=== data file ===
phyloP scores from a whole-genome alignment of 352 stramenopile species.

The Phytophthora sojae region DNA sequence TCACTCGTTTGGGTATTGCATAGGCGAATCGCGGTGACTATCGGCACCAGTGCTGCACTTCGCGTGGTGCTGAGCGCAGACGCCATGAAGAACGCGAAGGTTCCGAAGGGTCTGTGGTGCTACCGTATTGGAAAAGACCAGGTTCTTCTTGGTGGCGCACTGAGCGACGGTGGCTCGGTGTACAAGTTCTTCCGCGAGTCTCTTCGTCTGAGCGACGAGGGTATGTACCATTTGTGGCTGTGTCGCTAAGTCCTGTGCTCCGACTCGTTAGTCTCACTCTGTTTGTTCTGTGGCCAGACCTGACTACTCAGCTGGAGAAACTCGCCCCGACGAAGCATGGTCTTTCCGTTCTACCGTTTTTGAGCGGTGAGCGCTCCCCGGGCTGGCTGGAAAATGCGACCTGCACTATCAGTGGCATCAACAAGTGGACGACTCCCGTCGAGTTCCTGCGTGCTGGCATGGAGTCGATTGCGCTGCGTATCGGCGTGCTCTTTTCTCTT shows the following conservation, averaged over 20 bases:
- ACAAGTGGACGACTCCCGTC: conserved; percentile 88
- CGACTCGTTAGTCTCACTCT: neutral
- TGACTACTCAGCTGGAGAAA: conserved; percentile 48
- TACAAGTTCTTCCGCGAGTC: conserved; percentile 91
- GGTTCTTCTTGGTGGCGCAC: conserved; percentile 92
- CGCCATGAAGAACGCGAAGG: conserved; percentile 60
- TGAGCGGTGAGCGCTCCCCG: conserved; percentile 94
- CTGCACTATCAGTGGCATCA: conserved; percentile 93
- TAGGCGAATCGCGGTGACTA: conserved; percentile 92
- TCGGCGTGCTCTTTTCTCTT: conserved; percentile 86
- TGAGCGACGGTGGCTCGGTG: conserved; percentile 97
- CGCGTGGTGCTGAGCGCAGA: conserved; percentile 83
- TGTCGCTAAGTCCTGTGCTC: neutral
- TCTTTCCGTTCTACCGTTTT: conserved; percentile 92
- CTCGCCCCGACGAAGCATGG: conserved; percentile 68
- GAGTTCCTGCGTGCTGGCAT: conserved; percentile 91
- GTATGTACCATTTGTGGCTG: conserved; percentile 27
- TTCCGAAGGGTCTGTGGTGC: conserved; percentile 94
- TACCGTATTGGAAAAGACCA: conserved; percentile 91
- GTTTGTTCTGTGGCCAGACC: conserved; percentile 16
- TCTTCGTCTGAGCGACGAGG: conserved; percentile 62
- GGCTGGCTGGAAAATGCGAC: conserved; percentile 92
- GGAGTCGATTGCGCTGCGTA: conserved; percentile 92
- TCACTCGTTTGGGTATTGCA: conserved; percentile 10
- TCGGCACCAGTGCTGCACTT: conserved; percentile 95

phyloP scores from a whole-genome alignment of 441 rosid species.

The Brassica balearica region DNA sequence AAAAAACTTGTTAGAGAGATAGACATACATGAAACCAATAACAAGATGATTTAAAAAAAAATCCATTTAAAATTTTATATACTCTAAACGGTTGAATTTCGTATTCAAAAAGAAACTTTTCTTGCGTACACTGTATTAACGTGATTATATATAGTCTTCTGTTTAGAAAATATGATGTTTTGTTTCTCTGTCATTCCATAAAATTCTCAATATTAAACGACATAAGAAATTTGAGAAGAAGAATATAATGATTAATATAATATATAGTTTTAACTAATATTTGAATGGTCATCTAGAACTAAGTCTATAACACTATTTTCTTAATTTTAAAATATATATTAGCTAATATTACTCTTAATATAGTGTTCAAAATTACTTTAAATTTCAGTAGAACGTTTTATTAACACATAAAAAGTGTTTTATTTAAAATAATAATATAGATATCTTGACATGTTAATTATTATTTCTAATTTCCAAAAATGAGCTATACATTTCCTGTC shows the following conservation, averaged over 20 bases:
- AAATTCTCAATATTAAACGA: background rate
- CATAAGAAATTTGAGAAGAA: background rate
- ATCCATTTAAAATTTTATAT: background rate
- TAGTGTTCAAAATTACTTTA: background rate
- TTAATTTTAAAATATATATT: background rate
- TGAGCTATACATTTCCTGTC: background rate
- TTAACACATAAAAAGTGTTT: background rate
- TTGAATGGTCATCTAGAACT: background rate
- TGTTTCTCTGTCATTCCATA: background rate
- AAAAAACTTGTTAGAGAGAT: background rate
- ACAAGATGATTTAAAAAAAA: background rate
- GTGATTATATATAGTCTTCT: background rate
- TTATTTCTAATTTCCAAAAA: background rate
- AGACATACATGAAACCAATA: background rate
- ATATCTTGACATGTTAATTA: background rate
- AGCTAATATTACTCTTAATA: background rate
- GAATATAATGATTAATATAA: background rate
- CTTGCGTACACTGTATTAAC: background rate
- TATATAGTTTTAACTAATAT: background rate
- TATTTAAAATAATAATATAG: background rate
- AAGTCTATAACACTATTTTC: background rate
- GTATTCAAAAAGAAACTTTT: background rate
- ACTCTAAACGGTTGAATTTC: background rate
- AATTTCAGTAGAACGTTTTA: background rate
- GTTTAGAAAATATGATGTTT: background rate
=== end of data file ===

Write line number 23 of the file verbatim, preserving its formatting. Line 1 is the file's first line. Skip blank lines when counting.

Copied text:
- TCTTCGTCTGAGCGACGAGG: conserved; percentile 62